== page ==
Alzheimer's disease (AD) is a disorder of progressive memory loss and executive dysfunction. Little is known about the progression from amnestic mild cognitive impairment (aMCI; isolated memory loss) to AD. Studies have found impairments in mild-stage AD and aMCI in specific tests of executive function. Here, we used objective saccade tasks to determine if they can effectively assess executive function deficits otherwise assessed by neuropsychological testing. To determine which executive function deficits the saccade tasks are most sensitive to, we also investigated the relationship between performance on saccade tasks and neuropsychological test scores. Twenty-two aMCI patients (63–90 years), 24 mild AD patients (61–87 years) and 76 healthy controls (60–85 years) performed a battery of neuropsychological tests, and two saccade tasks designed to probe sensory, motor and cognitive function. The prosaccade task requires a fast, automatic saccade toward an eccentric visual stimulus. The antisaccade task requires additional executive processing to inhibit the automatic prosaccade toward the stimulus, so that a voluntary saccade can be initiated to a location opposite the stimulus. Antisaccade performance was impaired similarly in aMCI and AD patients relative to controls; both groups were slower to initiate correct antisaccades and they made more direction errors (erroneous prosaccades), suggesting similar brain deficits. Scores on the Stroop task were inversely correlated with the percentage of short-latency direction errors in the antisaccade task for controls and aMCI patients, whereas other more global measures of executive function were not related to saccade measures in any subject group. Our results show that the antisaccade task is useful for detecting executive dysfunction in aMCI and AD, especially dysfunction in selective attention. Saccade tasks may therefore have potential to assess executive dysfunction when use of neuropsychological tests is not possible.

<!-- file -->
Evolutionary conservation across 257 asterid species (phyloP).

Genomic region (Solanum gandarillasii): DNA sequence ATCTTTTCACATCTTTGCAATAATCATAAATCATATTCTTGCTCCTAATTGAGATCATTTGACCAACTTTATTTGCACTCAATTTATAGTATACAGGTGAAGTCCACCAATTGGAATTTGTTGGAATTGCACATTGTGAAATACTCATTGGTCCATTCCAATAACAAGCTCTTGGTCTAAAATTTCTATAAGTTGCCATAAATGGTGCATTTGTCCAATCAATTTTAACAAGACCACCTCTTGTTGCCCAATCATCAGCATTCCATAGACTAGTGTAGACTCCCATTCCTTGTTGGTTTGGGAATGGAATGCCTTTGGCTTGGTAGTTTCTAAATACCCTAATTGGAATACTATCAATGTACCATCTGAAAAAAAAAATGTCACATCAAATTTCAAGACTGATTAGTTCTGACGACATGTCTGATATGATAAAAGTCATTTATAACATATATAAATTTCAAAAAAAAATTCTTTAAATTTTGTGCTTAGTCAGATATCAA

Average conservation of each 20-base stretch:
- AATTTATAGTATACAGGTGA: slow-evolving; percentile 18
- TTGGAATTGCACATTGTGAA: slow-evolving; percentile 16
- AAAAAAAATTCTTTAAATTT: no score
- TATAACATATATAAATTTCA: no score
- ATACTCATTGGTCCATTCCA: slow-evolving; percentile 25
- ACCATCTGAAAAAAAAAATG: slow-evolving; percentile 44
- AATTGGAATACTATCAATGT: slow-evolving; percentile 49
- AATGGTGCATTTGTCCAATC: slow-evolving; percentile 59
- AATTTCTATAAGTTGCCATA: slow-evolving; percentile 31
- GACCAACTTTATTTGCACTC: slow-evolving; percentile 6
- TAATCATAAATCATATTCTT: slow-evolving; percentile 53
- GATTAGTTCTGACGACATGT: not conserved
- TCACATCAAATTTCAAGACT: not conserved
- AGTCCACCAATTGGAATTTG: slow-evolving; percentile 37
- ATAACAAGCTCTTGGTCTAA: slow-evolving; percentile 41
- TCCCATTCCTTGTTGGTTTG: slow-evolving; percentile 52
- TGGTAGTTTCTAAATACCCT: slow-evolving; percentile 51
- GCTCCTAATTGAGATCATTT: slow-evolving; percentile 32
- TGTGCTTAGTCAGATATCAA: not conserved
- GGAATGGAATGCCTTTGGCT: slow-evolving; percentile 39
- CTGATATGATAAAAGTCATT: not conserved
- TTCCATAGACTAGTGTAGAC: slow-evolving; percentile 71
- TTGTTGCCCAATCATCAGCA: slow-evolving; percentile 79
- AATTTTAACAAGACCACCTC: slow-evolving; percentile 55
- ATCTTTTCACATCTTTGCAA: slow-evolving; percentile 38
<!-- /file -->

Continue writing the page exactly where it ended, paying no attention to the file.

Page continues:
The prosaccade task (look toward a peripheral stimulus) and antisaccade task (inhibit prosaccade to peripheral stimulus and instead initiate saccade to opposite location) are used to assess cognitive impairment. Disease-specific patterns begin to emerge. Individual antisaccade traces for a representative 75 year old elderly control, a 76 year old aMCI patient, and a 75 year old AD patient are shown here. Solid lines = correct saccades, dotted lines = direction errors. S = stimulus, FP = fixation point.